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Report Offers Suggestions On Easing Student Debt Burden


As college student loan debt continues to climb nationally, lawmakers in Massachusetts are proposing some ways to help.

A subcommittee of the  legislature’s Joint Committee on Higher Education approved a report this week that contains nine recommendations including trying to decrease the time it takes to earn a college degree, increase state aid, and require all Massachusetts high school students to take a financial literacy course.

The recommendations were developed after the subcommittee held a series of hearings around the state. During one of the hearings last September at Holyoke Community College, Trevor Eliason, a student trustee at Springfield Technical Community College, said he knows hundreds of students struggling with debt.

" I know students who have had to withdraw completely because the financial burden of school coupled with the financial burden of life is just too much."

Sixty-five percent of Massachusetts students take out loans to pay for college. The state ranks 12th in the country in the number of students carrying debt. The average student debt in Massachusetts is $27,200.

State Rep. Aaron Vega of Holyoke said he and other members of the subcommittee were surprised to learn that many students lack a basic understanding of how the college financing system works.

"One of the big recommendations is financial literacy classes. We have 18 year-olds who are not old enough to drink, but are signing their names to thousands of dollars of debt."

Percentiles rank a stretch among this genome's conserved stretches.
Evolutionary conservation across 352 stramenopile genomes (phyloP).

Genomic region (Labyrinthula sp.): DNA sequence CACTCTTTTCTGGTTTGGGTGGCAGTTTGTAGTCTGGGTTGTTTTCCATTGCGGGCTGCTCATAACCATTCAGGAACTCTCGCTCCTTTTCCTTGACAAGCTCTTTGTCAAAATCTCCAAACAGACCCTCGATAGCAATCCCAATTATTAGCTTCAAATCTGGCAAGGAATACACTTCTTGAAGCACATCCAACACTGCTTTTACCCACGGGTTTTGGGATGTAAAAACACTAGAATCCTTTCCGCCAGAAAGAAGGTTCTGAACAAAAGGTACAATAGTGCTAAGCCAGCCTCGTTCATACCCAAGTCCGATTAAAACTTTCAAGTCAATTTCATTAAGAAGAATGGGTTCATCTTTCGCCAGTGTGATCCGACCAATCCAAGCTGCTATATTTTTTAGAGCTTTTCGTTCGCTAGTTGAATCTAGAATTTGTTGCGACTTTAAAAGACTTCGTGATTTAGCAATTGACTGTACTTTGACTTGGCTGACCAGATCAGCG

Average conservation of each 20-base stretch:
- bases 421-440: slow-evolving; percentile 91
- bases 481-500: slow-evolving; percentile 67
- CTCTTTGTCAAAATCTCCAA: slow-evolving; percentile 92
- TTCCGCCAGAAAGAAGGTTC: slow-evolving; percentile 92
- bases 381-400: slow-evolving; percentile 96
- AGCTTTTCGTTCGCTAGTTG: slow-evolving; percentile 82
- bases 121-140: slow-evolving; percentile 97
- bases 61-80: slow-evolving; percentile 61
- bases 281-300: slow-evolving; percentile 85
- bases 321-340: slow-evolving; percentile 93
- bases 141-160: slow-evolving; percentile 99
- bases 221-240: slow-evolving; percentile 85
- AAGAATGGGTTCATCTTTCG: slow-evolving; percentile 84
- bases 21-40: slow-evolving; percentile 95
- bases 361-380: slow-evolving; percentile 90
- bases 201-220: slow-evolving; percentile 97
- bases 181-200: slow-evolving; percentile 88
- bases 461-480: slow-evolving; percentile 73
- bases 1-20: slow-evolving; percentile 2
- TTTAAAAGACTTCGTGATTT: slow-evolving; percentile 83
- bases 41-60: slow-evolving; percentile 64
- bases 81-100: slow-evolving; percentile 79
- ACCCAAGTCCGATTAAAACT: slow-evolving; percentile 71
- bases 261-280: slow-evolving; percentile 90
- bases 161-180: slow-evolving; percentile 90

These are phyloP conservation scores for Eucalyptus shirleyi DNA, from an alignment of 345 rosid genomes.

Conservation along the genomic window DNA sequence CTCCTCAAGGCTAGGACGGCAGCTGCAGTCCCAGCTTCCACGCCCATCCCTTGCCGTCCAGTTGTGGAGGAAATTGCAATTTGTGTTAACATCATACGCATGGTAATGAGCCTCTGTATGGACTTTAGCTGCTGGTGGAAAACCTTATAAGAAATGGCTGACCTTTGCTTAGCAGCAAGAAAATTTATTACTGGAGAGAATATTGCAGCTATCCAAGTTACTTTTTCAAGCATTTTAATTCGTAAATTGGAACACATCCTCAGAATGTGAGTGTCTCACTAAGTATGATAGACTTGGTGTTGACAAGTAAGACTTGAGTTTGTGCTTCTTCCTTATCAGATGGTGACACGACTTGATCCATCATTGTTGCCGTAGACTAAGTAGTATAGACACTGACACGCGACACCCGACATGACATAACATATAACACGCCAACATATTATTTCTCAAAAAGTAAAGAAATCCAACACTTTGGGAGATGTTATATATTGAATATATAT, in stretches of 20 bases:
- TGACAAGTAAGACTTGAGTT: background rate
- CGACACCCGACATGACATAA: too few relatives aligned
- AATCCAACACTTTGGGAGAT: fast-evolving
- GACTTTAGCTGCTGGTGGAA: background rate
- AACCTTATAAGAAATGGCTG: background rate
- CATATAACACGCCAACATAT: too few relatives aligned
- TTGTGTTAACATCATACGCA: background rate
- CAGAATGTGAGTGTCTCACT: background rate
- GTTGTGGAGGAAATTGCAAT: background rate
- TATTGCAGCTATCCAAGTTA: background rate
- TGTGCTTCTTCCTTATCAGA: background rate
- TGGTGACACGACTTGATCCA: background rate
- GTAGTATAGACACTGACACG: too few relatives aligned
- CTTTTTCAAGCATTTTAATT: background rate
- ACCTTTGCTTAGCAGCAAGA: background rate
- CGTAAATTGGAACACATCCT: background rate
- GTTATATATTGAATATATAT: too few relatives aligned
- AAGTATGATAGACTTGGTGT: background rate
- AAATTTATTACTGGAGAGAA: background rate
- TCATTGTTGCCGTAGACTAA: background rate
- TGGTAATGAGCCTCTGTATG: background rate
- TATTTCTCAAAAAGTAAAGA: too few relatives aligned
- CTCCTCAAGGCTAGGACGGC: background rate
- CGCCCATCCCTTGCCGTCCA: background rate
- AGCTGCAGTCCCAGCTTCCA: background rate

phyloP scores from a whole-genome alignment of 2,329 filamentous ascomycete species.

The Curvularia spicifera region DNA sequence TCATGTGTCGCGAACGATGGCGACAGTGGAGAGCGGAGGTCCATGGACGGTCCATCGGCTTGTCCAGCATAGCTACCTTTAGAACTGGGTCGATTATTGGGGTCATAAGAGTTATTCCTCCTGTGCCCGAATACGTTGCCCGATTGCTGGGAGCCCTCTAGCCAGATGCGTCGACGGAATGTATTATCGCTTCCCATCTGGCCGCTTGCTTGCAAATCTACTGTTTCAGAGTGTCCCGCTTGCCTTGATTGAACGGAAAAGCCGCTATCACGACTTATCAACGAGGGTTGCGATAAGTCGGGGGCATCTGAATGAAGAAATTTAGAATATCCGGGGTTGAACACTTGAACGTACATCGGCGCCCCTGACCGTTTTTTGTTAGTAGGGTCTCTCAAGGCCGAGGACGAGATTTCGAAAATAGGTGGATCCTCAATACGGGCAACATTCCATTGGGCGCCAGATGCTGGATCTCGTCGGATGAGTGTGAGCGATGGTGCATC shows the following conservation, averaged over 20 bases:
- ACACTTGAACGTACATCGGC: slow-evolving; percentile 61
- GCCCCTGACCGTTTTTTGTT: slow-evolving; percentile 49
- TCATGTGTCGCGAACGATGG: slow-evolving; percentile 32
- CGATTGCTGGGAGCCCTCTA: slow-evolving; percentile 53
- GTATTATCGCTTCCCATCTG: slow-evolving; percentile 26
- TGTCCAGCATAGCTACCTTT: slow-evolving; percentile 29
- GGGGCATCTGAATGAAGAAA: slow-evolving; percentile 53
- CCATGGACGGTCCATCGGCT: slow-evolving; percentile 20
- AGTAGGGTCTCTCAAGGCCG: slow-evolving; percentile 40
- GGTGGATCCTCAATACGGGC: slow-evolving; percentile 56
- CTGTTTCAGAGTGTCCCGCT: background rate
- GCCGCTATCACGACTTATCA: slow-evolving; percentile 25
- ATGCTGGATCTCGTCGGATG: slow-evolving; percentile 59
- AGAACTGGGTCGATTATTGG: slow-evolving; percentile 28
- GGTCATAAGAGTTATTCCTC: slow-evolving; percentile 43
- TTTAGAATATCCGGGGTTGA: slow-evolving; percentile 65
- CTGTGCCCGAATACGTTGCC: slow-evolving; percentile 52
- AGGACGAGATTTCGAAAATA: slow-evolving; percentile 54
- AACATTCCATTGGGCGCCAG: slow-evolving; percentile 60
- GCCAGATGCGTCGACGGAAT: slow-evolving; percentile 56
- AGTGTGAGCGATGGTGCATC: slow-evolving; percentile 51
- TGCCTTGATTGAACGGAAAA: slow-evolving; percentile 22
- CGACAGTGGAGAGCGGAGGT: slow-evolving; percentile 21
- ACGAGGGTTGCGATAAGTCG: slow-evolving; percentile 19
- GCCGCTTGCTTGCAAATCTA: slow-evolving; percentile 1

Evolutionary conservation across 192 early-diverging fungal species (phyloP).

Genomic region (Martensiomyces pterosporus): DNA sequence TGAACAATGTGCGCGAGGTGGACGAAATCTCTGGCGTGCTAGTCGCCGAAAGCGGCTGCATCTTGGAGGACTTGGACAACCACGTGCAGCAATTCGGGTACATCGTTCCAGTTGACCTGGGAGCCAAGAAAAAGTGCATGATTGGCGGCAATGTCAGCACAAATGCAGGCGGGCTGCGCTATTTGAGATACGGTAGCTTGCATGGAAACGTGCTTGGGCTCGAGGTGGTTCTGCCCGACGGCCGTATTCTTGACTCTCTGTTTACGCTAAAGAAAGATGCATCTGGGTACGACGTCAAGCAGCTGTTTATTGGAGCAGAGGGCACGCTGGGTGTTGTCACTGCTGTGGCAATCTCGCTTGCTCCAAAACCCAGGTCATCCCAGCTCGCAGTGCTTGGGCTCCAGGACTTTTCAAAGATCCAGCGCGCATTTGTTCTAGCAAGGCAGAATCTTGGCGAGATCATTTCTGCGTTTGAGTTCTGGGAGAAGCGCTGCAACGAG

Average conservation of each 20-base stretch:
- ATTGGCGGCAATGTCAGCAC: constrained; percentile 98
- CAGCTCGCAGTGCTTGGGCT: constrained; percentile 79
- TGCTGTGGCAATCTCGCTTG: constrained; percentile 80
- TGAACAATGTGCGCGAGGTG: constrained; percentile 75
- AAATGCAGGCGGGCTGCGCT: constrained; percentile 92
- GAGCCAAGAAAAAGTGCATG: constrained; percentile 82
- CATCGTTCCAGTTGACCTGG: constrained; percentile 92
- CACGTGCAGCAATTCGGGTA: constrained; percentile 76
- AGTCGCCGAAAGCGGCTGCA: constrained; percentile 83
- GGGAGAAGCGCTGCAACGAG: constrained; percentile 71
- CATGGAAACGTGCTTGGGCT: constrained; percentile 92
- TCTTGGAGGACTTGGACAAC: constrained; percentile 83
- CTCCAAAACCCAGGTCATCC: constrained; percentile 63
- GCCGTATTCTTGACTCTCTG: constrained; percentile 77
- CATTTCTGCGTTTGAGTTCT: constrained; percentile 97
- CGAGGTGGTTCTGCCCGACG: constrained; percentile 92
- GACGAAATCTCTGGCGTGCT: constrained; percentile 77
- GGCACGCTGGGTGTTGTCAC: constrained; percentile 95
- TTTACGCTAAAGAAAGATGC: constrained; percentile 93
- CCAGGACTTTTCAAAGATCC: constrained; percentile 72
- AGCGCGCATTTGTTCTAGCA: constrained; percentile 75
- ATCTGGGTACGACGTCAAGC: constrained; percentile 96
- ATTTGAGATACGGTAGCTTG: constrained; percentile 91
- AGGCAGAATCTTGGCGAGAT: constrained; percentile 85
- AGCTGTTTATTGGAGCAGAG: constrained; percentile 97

To reduce the time it takes to earn a degree, and thus lower the cost, the subcommittee recommends persuading colleges to give credit for all advanced placement courses offered at high schools and promote dual enrollment programs.

Other recommendations include increasing and reforming state- funded scholarship and college savings programs, authorizing loan forgiveness in certain fields of study, and developing public-private partnerships to advance employment opportunities.

The report will be given to the full committee on higher education, which will decide if any legislation should be written.

"This puts us in the forefront of the conversation that is happening nationally. Hopefully this report will spur some legislation in the next session."

The next state budget proposed by the Massachusetts House Ways and Means Committee would increase funding to the state’s university system so that half the higher education budget is funded by the taxpayers, according to committee vice chair State Rep. Stephen Kulik.

"By doing so we are able to put off any increase in tuition or fees for this year. I think that is very significant."

The subcommittee’s report on making higher education more affordable said the amount of student loan debt at the state’s public colleges and universities has risen 27 percent in the past three years.

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